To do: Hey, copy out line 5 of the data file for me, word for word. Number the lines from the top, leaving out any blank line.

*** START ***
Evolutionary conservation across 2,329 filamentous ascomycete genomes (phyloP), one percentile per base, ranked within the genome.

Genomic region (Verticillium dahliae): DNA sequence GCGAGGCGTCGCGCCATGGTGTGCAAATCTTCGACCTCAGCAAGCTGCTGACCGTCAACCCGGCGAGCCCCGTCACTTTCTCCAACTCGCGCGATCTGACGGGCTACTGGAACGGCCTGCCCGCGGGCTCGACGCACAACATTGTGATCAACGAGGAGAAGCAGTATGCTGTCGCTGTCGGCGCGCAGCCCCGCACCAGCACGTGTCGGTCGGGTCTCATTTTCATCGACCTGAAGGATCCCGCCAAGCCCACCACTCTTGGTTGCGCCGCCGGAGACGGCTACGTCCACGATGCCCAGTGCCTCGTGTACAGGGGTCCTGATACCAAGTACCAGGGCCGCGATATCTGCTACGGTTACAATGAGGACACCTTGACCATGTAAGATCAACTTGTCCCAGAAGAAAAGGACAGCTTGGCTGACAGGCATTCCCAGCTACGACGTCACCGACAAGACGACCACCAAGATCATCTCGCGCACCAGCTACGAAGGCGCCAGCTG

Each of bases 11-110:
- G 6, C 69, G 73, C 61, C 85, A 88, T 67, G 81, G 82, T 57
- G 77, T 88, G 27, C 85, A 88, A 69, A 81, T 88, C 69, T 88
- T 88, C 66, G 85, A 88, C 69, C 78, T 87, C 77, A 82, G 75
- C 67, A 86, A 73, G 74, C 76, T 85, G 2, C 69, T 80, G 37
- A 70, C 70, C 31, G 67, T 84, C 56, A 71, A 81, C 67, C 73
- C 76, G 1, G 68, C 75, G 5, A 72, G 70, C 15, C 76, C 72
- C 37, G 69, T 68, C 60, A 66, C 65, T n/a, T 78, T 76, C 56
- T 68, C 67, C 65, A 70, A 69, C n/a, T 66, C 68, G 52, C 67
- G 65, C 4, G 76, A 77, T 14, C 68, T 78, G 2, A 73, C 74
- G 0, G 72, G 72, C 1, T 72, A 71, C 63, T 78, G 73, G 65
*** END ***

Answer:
- G 77, T 88, G 27, C 85, A 88, A 69, A 81, T 88, C 69, T 88